In this volume we follow Boswell from his return from his grand tour of Europe until his marriage in 1769, in what was probably some of the happiest years of his life. During the course of the book he graduates as an advocate, he gets involved in the Douglas cause, he publishes both Dorando and the hugely successful Account of Corsica, he travels to Ireland in search of a wife, and finally ends up marrying his own cousin Margaret Montgomerie.
Boswell apparently ceased to write a full journal upon his return from Europe in early 1766. The year of 1766 is therefore mostly illustrated by some of his letters to and from William Temple, Samuel Johnson, David Dalrymple and William Pitt. In early 1767 he again began to write a journal, although not as detailed as his earlier ones. He continued this until June 3, 1767 after which no further journal entries are known until January 1, 1768 - which may be either due to his ceasing to write once again, or it may have been lost. Several journal fragments from January 1 until May 22, 1768 are then included, followed by another pause in the journal of almost a year until April 25, 1769 and his "Journal of Journey to Ireland" together with his cousin Margaret Montgomerie. James and Margaret became so close on this journey that they eventually decided to marry, which they did on November 25, 1769.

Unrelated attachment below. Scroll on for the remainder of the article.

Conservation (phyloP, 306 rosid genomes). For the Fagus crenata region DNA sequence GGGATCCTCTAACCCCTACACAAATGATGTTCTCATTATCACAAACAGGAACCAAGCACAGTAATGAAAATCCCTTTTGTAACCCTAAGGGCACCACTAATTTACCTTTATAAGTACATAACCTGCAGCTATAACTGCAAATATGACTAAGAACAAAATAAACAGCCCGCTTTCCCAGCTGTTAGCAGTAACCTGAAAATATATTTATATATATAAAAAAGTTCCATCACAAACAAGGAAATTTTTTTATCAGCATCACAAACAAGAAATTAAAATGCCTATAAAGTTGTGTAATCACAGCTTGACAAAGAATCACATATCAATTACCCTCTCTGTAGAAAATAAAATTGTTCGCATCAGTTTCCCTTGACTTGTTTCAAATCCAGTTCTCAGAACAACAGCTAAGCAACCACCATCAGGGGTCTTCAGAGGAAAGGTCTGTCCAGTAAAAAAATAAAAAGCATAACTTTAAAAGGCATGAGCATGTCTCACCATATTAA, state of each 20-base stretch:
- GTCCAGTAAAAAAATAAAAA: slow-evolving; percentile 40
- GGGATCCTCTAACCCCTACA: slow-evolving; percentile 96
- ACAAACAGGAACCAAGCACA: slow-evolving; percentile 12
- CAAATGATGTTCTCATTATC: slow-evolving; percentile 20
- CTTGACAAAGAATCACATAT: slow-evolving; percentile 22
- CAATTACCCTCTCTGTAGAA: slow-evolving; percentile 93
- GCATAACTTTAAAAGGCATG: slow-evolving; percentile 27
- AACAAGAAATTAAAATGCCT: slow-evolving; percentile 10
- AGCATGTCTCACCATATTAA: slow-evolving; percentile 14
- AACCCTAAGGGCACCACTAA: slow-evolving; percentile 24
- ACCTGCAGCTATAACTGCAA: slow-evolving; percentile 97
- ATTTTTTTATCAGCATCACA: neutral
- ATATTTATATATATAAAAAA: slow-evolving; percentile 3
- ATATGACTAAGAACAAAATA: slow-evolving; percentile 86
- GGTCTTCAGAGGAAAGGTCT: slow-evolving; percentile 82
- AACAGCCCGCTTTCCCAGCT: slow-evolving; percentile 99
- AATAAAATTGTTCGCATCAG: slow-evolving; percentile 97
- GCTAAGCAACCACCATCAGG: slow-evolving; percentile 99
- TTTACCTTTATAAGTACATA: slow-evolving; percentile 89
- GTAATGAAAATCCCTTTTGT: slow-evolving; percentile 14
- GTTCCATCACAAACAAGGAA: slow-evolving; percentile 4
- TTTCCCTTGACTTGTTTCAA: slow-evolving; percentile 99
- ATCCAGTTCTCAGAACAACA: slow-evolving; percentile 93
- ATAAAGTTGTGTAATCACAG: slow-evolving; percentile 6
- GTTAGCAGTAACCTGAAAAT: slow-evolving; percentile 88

The blanks left by missing or non-existent journal pages are to some extent filled in by letters and extracts from The Life of Samuel Johnson, LL.D., the Scots Magazine and the London Chronicle.